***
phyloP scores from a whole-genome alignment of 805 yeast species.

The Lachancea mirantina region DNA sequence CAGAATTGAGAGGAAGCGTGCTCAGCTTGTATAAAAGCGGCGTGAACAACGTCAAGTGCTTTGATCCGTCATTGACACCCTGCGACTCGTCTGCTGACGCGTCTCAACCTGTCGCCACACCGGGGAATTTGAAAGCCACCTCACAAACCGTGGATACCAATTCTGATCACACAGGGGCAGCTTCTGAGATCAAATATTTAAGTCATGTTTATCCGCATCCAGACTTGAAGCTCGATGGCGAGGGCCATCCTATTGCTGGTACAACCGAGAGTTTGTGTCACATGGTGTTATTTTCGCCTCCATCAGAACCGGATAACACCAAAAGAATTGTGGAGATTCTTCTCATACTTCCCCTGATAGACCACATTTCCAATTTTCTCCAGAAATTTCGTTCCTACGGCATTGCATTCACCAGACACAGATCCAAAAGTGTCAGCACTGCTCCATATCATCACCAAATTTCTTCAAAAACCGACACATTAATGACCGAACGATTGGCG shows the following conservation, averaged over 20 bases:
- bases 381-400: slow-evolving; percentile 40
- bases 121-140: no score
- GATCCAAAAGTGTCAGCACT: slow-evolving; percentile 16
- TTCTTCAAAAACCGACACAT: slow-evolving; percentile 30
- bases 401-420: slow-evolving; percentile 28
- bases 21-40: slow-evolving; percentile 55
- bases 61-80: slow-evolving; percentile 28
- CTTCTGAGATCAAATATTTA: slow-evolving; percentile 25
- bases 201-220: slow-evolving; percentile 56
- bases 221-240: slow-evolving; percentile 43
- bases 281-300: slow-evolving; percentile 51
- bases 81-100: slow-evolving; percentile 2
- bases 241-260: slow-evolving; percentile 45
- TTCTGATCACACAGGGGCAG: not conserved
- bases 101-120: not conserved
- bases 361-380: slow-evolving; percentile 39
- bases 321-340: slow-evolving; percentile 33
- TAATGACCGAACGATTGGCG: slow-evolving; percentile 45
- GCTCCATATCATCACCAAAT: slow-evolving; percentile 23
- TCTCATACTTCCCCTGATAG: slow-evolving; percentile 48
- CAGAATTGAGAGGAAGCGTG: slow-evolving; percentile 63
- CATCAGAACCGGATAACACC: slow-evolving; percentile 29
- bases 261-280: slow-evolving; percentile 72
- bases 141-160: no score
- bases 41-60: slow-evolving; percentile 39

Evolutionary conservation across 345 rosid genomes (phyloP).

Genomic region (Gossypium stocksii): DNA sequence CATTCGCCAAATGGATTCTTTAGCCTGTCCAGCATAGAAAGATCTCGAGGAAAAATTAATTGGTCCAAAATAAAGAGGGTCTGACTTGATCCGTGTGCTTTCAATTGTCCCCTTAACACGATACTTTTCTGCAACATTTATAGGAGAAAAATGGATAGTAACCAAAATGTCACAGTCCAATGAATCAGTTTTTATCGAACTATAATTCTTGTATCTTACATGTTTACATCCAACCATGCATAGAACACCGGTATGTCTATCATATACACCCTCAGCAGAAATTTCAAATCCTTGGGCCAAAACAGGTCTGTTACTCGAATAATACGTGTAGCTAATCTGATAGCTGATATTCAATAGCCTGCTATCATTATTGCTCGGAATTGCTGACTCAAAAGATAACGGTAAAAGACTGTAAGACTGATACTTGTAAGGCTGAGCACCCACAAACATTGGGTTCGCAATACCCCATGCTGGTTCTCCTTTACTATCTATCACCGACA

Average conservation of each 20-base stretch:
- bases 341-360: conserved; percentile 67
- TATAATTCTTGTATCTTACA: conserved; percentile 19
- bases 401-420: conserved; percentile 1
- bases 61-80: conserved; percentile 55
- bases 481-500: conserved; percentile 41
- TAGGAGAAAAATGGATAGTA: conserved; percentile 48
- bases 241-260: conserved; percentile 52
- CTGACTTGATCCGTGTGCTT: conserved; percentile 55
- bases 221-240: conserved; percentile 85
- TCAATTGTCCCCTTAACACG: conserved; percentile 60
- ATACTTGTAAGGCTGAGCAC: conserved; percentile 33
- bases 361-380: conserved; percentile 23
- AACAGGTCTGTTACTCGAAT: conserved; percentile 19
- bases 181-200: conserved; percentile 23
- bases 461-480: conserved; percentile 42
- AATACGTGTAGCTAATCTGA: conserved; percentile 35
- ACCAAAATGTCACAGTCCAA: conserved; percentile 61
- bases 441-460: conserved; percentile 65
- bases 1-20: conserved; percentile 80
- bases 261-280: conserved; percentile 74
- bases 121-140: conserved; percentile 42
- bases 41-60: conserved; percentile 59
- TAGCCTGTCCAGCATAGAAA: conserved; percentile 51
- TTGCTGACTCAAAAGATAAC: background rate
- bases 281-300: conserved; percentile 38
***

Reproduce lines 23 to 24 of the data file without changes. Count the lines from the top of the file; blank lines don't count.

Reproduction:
- CAGAATTGAGAGGAAGCGTG: slow-evolving; percentile 63
- CATCAGAACCGGATAACACC: slow-evolving; percentile 29